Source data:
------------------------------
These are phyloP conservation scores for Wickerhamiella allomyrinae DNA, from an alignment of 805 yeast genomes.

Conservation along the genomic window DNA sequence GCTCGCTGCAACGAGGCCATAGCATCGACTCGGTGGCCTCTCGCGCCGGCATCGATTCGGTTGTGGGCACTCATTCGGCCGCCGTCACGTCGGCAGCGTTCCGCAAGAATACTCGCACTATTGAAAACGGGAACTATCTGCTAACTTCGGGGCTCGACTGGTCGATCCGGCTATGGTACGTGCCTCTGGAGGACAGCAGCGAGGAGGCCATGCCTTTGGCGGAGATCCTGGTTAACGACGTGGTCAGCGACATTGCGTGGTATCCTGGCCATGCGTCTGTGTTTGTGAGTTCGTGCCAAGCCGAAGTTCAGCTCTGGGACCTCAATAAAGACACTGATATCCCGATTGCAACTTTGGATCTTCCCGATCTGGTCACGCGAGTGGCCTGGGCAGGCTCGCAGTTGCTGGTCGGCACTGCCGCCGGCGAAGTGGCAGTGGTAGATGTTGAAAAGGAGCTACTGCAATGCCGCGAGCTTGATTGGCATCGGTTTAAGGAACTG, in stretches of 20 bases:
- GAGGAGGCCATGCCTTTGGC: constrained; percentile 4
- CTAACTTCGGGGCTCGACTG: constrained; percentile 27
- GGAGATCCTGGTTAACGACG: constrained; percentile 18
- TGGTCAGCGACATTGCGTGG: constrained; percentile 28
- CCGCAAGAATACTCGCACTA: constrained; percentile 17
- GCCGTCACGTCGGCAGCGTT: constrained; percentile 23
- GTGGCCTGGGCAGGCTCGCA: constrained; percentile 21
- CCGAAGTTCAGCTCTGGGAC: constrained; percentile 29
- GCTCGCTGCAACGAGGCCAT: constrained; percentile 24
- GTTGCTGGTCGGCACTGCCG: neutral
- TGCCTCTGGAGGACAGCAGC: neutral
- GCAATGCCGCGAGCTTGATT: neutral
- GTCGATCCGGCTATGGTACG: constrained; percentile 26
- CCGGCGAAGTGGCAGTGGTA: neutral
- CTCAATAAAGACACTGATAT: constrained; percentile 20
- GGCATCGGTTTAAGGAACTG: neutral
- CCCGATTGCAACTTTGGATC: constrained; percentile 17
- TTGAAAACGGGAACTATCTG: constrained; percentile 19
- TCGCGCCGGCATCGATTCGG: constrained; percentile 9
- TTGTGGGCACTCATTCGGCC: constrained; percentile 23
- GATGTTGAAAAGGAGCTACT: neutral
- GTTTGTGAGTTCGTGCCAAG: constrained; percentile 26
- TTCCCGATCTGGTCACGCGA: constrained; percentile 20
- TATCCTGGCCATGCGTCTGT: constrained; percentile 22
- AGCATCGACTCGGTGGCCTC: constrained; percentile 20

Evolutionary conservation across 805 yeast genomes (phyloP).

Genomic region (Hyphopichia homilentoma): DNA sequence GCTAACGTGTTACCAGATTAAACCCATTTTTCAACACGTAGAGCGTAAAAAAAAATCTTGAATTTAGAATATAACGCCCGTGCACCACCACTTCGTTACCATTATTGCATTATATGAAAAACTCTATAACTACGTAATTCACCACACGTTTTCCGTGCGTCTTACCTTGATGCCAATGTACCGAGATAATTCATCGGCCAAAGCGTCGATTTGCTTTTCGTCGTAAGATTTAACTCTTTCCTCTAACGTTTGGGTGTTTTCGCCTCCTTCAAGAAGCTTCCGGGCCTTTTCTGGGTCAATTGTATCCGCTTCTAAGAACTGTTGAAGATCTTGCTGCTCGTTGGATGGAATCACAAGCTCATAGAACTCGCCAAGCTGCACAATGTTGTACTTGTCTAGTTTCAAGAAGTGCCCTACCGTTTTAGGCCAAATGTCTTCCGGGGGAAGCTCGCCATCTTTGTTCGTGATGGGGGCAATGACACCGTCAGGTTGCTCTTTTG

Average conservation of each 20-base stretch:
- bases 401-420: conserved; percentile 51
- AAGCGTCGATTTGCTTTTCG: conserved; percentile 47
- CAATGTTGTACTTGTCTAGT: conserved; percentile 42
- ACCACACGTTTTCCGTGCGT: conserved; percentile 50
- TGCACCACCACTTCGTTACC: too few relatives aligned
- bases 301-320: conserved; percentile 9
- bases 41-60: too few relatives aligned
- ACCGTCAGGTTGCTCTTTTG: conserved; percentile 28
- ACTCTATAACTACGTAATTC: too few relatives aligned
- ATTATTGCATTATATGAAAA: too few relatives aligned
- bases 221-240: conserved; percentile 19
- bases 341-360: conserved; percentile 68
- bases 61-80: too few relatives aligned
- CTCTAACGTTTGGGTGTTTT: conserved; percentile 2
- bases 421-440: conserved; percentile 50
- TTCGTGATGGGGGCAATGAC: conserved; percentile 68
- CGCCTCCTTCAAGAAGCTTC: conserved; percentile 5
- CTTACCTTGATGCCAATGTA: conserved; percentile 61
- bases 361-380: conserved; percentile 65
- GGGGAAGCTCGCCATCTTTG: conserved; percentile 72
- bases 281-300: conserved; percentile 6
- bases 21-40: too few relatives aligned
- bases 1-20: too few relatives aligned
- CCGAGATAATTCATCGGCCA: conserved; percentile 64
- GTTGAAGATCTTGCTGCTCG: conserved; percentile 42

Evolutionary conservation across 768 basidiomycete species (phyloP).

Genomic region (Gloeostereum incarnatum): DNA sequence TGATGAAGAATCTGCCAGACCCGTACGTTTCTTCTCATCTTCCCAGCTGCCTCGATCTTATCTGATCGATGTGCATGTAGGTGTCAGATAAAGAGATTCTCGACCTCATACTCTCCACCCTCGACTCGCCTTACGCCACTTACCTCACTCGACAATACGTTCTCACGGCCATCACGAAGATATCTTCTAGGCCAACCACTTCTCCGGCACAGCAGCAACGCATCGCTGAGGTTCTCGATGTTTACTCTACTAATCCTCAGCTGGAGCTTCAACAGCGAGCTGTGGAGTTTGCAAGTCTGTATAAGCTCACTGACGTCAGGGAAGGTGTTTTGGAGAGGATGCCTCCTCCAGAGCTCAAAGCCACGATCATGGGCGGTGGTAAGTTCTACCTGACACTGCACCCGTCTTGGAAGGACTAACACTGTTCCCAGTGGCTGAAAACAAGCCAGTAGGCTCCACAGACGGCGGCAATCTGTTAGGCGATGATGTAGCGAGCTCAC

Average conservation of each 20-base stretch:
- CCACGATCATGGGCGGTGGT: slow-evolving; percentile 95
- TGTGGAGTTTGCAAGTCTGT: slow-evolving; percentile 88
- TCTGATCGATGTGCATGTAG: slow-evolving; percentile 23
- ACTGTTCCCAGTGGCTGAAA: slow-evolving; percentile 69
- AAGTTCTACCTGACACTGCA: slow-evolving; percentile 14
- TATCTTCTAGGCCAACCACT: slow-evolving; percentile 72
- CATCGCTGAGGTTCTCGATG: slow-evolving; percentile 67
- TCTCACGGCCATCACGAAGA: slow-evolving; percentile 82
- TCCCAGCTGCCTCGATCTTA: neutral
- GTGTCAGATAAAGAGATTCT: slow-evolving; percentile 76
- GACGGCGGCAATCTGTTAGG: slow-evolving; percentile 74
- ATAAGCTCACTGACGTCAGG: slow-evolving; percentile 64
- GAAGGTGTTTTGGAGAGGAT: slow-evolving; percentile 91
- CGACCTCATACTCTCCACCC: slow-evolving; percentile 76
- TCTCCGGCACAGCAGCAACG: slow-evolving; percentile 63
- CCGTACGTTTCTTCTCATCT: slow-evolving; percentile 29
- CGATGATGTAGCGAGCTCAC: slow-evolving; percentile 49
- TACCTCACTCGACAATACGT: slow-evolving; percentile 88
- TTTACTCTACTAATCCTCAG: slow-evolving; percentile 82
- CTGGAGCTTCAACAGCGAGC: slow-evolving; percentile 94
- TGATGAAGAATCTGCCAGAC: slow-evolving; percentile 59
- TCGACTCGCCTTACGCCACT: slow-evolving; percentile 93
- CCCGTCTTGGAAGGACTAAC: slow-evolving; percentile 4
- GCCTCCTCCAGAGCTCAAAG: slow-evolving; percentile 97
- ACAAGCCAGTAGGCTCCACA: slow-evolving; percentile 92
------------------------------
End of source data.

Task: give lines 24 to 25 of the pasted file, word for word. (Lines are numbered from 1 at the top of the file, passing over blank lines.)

- GTTTGTGAGTTCGTGCCAAG: constrained; percentile 26
- TTCCCGATCTGGTCACGCGA: constrained; percentile 20